The Washington PostDemocracy Dies in Darkness

Opinion Vilifying Trump supporters doesn’t solve anything

Activists participate in the Candlelight Vigil for Democracy at Union Square near the Capitol on Jan. 6. (Pete Marovich/EPA-EFE/Shutterstock)

A disturbing feature of last week’s commemoration of the Jan. 6, 2021, U.S. Capitol riot was the suggestion that 80 percent of Republicans who still support Donald Trump — roughly 60 to 70 million Americans, based on party registration numbers — are enemies of democracy.

President Biden set the tone. “The former president and his supporters are trying to rewrite history,” the president said Thursday. “They want you to see Election Day as the day of insurrection and the riot that took place here on Jan. 6 as the true expression of the will of the people.”

Biden rightfully called out Trump for fueling the riot. But then he went awry, conflating Trump and the relative handful of people who actually invaded the Capitol with millions of law-abiding Republicans across the country.

“While some courageous men and women in the Republican Party are standing against it, trying to uphold the principles of that party, too many others are transforming that party into something else,” said Biden — clearly implying that “something else” is to be feared.

I ran into the same sentiment last week on a “PBS NewsHour” panel, during which my suggestion that Americans need to respect each other despite differences on Trump, the 2020 election and Jan. 6 was roundly rejected — with one fellow panelist saying Republicans are under “the spell of an authoritarian demagogue,” and another saying of Trump supporters, “You can’t negotiate with evil.”

For those who want to turn Jan. 6 into a means of not just ostracizing Trump but also crushing the GOP at large, the facts don’t add up. After examining the federal charges brought against more than 700 people for their part in the Capitol riot, The Post recently found that “the vast majority” are not thought to have been part of any “premeditated conspiracies to attack the Capitol.”

Nevertheless, the conspiracy-minded have unraveled a plot. They claim that refusing to acknowledge Biden’s 2020 victory is the first step in some plan to end democracy as we know it. Their evidence is election security laws — “voter suppression,” critics insist — passed in several Republican-controlled states. Never mind that each one was enacted through standard legislative processes by duly elected representatives, and that enhanced election security has long been part of Republican Party ideology. If necessary, courts will correct any constitutional flaws.

Still, hyperbole abounds. In the Atlantic this month, Ronald Brownstein wrote that “for the first time in American history, the dominant faction in one of the nation’s major political parties is displaying the willingness to rig the rules of electoral competition in a manner reminiscent of the authoritarian parties that have undermined democracy in countries such as Hungary, Poland, and Venezuela.” Quite an indictment of Republican state legislators scattered across America, many currently prepping for upcoming Lincoln Day dinners, complete with their bake sales and raffles.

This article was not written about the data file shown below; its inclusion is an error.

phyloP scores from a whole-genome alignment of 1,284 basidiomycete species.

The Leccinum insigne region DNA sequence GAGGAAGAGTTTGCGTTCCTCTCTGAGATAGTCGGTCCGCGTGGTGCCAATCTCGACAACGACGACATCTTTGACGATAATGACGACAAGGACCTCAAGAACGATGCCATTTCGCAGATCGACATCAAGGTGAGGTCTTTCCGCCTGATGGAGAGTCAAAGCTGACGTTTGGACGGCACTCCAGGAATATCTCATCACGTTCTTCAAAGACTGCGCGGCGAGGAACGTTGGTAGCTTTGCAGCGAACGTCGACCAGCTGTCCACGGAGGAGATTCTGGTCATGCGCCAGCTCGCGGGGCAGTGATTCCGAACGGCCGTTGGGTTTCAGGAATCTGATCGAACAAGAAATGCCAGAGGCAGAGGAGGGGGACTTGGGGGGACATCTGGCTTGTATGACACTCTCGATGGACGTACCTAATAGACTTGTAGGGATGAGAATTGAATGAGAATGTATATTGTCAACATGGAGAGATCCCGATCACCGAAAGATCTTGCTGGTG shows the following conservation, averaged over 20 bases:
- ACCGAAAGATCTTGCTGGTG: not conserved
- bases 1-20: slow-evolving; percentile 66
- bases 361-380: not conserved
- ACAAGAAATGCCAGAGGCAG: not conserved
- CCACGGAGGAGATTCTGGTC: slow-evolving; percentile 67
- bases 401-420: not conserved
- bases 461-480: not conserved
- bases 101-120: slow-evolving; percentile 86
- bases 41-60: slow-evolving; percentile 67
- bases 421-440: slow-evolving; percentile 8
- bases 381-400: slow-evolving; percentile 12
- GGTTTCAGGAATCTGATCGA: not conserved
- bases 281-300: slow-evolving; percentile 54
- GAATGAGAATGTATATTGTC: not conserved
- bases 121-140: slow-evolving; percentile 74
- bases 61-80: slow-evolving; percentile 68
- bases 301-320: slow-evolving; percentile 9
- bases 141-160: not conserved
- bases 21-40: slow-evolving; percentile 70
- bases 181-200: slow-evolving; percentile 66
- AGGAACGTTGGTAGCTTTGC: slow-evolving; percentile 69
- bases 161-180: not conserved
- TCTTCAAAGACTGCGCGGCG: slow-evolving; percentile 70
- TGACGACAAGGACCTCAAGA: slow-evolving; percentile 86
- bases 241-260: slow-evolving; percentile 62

Republicans long ago tuned out the constant criticism in most of the media — condemnation that naturally drives them to other sources of information. Being labeled as anti-democratic, or even evil, will isolate them further.

Demanding capitulation to a certain point of view should never be a condition of treating each other with respect — even on the subject of whether an election was fairly conducted, or a new virus is being accurately depicted or effectively fought. And people who insist that, before Trump, Americans routinely agreed on a shared set of facts apparently never engaged in discussions on abortion, gun control or the JFK assassination. Forget 2020. Can we agree now that Trump was, in fact, legitimately elected in 2016 and Russian collusion was a lie? Probably not.

I’m firmly with those who regard it as settled fact that in 2020, Biden won and Trump lost. It worries me that so many Americans disagree with that, but I’m not about to suggest that they are insurrectionists or authoritarians any more than I would suggest as much about the supporters and enablers of politicians who, I sincerely believe, are steering the United States into socialism, despite how dangerously misguided I consider them. As always, as Americans, we have to live, work and forge ahead together.

And, so far, the public isn’t buying the notion that the GOP is evil incarnate. Republicans are poised to do well in the midterm elections. But the drumbeat has only begun, and the vilification of the GOP goes beyond traditional doctrinal differences. It borders dangerously on suggesting that association with the Republican Party is somehow suspicious, or that millions of honest, law-abiding Americans should be shunned based on their voter registration.

That was the seed planted by Biden last week — carefully nurtured by other politicians and pundits. If it takes root, it will be a poisonous plant indeed.

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